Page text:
info 05.17.11

On Pins and Needles
Every Person in New York

The Eleanor Roosevelt statue at the 72nd Street entrance to Riverside Park is easily the most conversational sculpture in the city. Through posture and demeanor, artist Penelope Jencks evokes a warm, wise companion who invites confidences. When she ran for president, Hillary Clinton was mocked for her talks with Mrs. R., but we find it impossible to pass by this marvelous statue without at least a brief telepathic chat.

When we saw her recently, it was Mrs. Roosevelt who had something to say, and so we listened. She began by reminding us of her longstanding ties to the Women's Trade Union League and the International Ladies Garment Workers Union, both of which did so much to improve labor conditions in this city and elsewhere.

Woven into this city's very fabric, she admonished us, is the fight for, and commitment to, the rights of workers. "Go back as far as the 1677 carters' strike, remember the 1874 Tompkins Square Riot." (That was a workers rally in the park with over 10,000 participants calling for unemployment relief. It ended with a massacre by police.) "Recall that the first Labor Day parade in 1882, in which 30,000 workers marched, was held in New York. There was the uprising of the 20,000 female shirtwaist makers here in 1909 for better working conditions. Remember your heritage."

It is this heritage that troubled MUG so much about the arrival of Home Depot in 2004. That company has a sorry record of mistreating its workers, as well as its customers. And it's why we are so opposed to the idea of Wal-Mart setting up shop here.

There's nothing wrong, in our view, with large retailers—this city, after all, gave rise to the department store. And it isn't that these behemoths are category killers, pushing out the mom and pops—which they are and which they do, to New York's great detriment. Ultimately, we think the market should decide.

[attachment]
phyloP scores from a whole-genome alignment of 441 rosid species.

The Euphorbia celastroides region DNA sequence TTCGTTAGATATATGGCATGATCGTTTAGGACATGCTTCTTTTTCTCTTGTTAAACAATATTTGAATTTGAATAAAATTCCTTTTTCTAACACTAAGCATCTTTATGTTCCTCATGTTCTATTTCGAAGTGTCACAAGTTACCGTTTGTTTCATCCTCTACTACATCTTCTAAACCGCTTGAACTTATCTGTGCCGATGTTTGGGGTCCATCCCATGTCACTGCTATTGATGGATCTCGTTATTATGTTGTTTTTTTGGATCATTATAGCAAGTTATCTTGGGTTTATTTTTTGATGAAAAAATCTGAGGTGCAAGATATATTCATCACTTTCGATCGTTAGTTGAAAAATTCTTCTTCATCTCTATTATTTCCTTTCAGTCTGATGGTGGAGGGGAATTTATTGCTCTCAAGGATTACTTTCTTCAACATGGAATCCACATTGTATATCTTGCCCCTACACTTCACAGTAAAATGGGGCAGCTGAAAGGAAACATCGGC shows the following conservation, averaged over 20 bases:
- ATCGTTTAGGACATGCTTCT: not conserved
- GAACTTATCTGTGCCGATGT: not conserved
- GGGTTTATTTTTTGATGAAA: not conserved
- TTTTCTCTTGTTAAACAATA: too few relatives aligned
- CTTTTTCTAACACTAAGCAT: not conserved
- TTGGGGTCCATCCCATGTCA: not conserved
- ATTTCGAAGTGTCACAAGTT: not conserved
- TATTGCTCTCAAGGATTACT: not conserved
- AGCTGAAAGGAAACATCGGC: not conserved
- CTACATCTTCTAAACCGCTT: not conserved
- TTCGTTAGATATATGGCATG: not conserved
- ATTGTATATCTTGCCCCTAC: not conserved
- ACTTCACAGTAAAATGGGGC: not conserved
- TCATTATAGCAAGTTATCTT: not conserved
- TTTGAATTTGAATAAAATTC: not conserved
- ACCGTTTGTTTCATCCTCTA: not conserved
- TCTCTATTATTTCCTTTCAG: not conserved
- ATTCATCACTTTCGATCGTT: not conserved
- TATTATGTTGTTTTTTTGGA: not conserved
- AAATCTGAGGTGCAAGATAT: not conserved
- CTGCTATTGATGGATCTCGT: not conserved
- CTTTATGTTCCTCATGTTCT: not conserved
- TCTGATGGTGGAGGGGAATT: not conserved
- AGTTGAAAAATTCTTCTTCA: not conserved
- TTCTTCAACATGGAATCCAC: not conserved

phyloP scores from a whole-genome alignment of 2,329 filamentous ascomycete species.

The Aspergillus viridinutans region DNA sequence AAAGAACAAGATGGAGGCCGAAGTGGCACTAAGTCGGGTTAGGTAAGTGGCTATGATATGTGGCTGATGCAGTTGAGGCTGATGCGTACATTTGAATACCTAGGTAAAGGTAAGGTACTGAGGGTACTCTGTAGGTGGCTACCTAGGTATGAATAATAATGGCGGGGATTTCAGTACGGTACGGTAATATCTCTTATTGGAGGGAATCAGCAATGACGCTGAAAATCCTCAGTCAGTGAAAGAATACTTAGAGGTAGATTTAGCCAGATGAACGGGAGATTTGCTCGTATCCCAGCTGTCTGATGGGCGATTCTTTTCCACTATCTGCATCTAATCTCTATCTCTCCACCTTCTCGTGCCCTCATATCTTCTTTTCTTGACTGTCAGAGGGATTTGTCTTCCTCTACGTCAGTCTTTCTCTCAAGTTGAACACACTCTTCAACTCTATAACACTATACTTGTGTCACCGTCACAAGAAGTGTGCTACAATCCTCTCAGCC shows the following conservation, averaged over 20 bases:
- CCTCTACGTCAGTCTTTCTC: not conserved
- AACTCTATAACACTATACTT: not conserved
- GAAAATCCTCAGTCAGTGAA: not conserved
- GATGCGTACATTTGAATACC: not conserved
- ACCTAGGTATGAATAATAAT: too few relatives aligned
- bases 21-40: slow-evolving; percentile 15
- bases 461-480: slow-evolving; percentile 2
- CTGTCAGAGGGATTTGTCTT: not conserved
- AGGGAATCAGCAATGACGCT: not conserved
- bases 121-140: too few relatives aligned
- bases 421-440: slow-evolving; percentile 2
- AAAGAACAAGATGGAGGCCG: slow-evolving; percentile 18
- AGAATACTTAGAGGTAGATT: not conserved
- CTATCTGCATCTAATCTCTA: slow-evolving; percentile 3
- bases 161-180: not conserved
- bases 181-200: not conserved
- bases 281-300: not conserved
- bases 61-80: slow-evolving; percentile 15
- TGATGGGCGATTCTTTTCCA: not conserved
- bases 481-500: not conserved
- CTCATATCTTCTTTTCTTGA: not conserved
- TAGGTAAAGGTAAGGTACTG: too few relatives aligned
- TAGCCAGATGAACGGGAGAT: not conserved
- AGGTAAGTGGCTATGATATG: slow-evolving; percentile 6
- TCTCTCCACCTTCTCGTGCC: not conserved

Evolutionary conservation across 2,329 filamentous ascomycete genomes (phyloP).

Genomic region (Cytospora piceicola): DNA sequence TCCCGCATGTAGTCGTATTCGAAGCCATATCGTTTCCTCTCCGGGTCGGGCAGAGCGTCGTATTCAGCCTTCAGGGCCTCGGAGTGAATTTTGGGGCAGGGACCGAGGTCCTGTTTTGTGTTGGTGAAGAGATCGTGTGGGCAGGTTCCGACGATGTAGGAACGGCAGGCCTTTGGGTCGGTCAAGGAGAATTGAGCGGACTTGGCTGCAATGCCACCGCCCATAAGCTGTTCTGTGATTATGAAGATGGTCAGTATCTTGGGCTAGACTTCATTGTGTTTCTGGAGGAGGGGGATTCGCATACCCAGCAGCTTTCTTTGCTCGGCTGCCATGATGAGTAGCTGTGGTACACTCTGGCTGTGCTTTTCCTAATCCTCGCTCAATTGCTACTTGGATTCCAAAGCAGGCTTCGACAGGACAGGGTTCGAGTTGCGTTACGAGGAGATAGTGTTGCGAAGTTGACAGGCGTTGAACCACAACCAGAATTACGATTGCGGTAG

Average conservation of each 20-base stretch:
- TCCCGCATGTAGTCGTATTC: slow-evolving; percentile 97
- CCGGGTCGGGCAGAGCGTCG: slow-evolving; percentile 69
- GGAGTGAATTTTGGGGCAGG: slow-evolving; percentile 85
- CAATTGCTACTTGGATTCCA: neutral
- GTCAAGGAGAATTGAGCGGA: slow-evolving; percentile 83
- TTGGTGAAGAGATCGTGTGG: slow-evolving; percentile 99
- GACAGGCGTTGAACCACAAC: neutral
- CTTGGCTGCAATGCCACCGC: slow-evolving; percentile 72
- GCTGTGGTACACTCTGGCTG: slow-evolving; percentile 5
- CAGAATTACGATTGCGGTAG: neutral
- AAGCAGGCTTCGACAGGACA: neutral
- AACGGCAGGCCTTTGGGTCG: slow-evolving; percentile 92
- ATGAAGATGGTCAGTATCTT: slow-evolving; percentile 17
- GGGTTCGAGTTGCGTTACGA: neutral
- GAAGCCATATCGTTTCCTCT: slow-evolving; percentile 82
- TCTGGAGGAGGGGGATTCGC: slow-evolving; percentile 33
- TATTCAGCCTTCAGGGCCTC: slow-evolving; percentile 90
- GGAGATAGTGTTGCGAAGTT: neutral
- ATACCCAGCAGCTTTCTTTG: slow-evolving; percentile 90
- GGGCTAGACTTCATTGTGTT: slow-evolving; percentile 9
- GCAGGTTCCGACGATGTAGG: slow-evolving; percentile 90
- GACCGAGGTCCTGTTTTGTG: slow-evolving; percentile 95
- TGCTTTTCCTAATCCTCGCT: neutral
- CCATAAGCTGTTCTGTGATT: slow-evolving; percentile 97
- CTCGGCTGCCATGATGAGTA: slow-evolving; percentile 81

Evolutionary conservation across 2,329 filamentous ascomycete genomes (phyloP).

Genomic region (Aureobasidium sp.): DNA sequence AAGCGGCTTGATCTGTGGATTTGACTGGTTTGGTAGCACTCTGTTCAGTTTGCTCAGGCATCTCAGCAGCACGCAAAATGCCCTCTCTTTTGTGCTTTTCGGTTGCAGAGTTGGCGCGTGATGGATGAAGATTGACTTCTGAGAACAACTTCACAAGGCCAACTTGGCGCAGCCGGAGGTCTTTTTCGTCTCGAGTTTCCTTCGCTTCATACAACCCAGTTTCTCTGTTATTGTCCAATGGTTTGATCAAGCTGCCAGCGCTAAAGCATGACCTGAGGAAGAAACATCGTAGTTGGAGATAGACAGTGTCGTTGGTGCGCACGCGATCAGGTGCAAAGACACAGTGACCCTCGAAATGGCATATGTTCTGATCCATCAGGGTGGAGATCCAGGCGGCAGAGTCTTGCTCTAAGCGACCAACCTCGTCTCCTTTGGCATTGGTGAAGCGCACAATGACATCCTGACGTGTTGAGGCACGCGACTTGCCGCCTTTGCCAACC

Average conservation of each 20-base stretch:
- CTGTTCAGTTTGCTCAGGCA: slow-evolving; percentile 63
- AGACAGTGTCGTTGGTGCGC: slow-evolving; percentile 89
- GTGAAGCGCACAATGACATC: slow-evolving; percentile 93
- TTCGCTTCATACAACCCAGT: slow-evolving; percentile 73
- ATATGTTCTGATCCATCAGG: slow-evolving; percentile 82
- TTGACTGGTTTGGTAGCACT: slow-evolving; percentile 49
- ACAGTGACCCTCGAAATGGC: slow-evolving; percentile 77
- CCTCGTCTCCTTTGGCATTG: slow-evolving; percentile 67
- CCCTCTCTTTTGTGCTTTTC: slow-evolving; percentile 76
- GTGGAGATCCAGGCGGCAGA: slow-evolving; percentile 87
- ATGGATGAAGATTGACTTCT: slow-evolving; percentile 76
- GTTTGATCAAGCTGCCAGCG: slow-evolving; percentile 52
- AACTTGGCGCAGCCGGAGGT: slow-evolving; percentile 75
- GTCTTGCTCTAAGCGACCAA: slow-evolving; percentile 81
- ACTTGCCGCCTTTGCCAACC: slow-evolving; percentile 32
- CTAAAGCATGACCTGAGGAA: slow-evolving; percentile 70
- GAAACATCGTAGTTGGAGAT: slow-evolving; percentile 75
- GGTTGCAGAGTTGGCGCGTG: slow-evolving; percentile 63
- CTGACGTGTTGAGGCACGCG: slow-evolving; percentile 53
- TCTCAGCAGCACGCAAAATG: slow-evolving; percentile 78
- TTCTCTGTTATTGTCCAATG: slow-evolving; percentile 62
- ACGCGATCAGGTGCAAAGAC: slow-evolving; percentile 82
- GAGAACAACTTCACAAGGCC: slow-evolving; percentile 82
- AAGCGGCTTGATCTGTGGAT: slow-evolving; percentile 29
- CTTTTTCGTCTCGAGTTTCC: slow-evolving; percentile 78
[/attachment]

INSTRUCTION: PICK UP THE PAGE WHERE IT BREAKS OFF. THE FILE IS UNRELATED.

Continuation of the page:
Wal-Mart, though, is the antithesis of everything for which New York has stood and for which it should stand. Consider:

The Arkansas retailer is the defendant in the largest workplace gender discrimination suit in the country's history.

In 2009, the company paid out $17.5 million to settle a class-action lawsuit involving discrimination in hiring African-American truck drivers.

Its record with LGBT workers is poor; among other issues, it denies benefits to same-sex partners.

Two years ago, Wal-Mart agreed to pay out up to $640 million to settle 63 wage and hour class action suits in which the company was charged with shortchanging employees of legitimately earned wages. At the same time, low wages force many Wal-Mart employees to turn to the government for food, housing and other assistance.

There's no doubt that Wal-Mart's prices are low; the issue is how they got that way and at what human cost. The company was fined in 2005 for child labor law violations in the U.S. and, in 2007, 15 of Wal-Mart's Chinese factory suppliers were shown to be little better than sweatshops.

And while they have made some improvements in their health care coverage, the company continues its implacably anti-union stance: this current job posting for Director of Labor Relations lists "support continued union-free workplace" as part of the job description.

Mrs. Roosevelt said at the United Nations in 1953: "Where, after all, do universal human rights begin? In small places, close to home…the factory, farm or office where he works…unless these rights have meaning there, they have little meaning anywhere."

Would Mrs. Roosevelt, born in New York, think Wal-Mart a fit employer for our city? We think not. We believe she would counsel us that we must sometimes vote our principles over our pocketbook.

The retailer continues to try and bully its way into the five boroughs and they will prevail if the opposition isn't fierce, and loud, and very public. Support Wal-Mart Free NYC and Walmart Watch in their efforts. And let Wal-Mart know what you think of them.

Tell them Mrs. Roosevelt sent you.

Jason Polan started Every Person in New York in March of 2008. He plans on working on the project until it is finished. Look for Every Person in New York on Tuesdays in MUG and daily at Jason's site.

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